Chen Xitong

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Chen Xitong
CPC Beijing Committee Secretary
In office
October 1992 – September 1995
Preceded by Li Ximing
Succeeded by Li Qiyan
Mayor of Beijing
In office
April 1983 – January 1993
Preceded by Jiao Ruoyu
Succeeded by Wei Jianxing
Personal details
Born (1930-06-10)June 10, 1930
Anyue, Sichuan
Died June 2, 2013(2013-06-02) (aged 82)
Nationality Chinese
Political party Communist Party of China
Alma mater Peking University

Chen Xitong (Chinese: 陈希同; pinyin: Chén Xītóng; June 10, 1930 – June 2, 2013) was a member of the Politburo of the Communist Party of China and the Mayor of Beijing until he was removed from office on charges of corruption in 1995.

Early life[edit]

Chen was born on June 10, 1930, in Anyue, Sichuan Province. He attended Peking University at the age of 18 and joined the Chinese Communist Party in 1949.[1]

Political career[edit]

Chen Xitong was the mayor of Beijing during the Tiananmen Square protests of 1989.[2] Years later, he said that he was "sorry" for the event of June 4, 1989, saying that no one should have died in the crackdown.[3]

A onetime political rival to Jiang Zemin, Chen, being the leader of "Beijing clique", challenged Jiang's newly obtained authority during his presidency. This led to Chen's downfall in 1995 during an anti-corruption campaign led by Jiang's Shanghai clique.[4] Some observers[5] view Chen's downfall as a political struggle between Chen and Jiang. According to the book Conversations with Chen Xitong by Yao Jianfu, based on interviews with Chen, he denied the corruption charges brought against him, calling them "the worst miscarriage of justice involving a high-level leader since the Cultural Revolution, or since 1989... an absurd miscarriage of justice."[6]

Chen's Vice Mayor, Wang Baosen, suicide in 1994 led to a confrontational power struggle between "Beijing clique" and "Shanghai clique". It was later stated that the amount of money Chen embezzled was directed to build vacational recreation centers which catered to most top-tier politicians in Beijing at the time.[7][8] He was also accused of having extramarital affair with lover, He Ping.[4][9] In 1998, Chen Xitong was given a 16-year jail sentence on charges of corruption and dereliction of duty. His son, Chen Xiaotong, was also sentenced.[10] Chen was released early from Qincheng Prison in 2006, officially due to reasons of ill health.[5][11]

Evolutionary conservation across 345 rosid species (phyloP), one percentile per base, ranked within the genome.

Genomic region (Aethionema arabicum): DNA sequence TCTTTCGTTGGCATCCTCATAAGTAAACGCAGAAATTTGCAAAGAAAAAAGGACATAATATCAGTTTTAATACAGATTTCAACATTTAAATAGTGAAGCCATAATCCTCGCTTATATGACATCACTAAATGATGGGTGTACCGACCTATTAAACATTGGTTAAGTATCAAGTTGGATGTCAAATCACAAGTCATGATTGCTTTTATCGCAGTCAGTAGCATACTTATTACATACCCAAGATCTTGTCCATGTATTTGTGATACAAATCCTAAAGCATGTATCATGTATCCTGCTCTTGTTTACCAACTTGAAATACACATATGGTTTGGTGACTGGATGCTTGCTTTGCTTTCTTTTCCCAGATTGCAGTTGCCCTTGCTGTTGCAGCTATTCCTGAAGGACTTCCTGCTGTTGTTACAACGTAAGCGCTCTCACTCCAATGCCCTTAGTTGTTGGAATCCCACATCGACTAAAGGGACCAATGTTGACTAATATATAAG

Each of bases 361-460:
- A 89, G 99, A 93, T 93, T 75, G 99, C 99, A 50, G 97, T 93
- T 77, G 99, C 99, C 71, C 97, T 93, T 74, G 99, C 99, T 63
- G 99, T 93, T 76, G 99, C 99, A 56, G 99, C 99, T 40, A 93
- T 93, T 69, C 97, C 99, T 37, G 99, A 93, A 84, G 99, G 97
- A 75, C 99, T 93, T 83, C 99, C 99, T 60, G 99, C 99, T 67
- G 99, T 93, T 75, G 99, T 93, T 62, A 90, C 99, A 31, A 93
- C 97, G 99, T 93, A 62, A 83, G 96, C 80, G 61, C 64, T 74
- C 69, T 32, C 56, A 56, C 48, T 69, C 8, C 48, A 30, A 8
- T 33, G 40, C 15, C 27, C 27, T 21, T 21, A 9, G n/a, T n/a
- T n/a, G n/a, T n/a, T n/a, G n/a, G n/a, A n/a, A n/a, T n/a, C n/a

The novel The Wrath of Heaven — the Anti-Corruption Bureau in Action (天怒—反貪局在行動; pinyin: Tiān nù—Fǎntānjú zài Xíngdòng) published in 1996 is a fictionalized account of the Chen Xitong case written from the point of a view of an investigator and was quickly banned in China.[12][13]

Chen died of cancer on June 2, 2013,[2][11] just two days short of the 24th anniversary of the Tiananmen Crackdown. He was 82.


  1. ^ "六四事件关键人物:陈希同". BBC. June 6, 2013. Retrieved June 6, 2013. 
  2. ^ a b "June 4 crackdown mastermind Chen Xitong dies". South China Morning Post. June 4, 2013. Retrieved June 4, 2013. 
  3. ^ Branigan, Tania (May 29, 2012). "Tiananmen crackdown was a tragedy, says former Beijing mayor". The Guardian. Retrieved June 6, 2013. 
  4. ^ a b Gilley, Bruce (1998). Tiger on the Brink: Jiang Zemin and China's New Elite. pp. 241–246. ISBN 0520213955. 
  5. ^ a b Buckley, Chris (June 6, 2013). "Chen Xitong, Beijing Mayor During Tiananmen Protests, Dies at 82". The New York Times. Retrieved June 6, 2013. 
  6. ^ "Another ousted China party chief challenges case against him". Chicago Tribune. May 28, 2012. Retrieved June 6, 2013. 
  7. ^ Sun, Yan (2004). Corruption And Market In Contemporary China. pp. 126–131. ISBN 0801442842. 
  8. ^ Manion, Melanie (2009). Corruption by Design: Building Clean Government in Mainland China and Hong Kong. pp. 193–196. ISBN 0674014863. 
  9. ^ Chan, Vivien Pik Kwan (July 23, 1997). "Party poised to kick out shamed boss". South China Morning Post. Retrieved June 6, 2013. 
  10. ^ Poole, Teresa (August 1, 1998). "Peking party boss is jailed for corruption". The Independent. Retrieved June 6, 2013. 
  11. ^ a b "陈希同病亡". Xinhua. June 5, 2013. Retrieved June 6, 2013. 
  12. ^ Faison, Seth (September 15, 1997). "Beijing Journal; Politics, Sex and Murder! A Banned Best-Seller!". The New York Times. Retrieved June 6, 2013. 
  13. ^ Kinkley, Jeffrey C. (2007). Corruption And Realism in Late Socialist China: The Return of the Political Novel. pp. 47–77. ISBN 0804754853. 
Political offices
Preceded by
Jiao Ruoyu
Mayor of Beijing
Succeeded by
Li Qiyan
Preceded by
Li Ximing
Secretary of the CPC Beijing Committee
Succeeded by
Wei Jianxing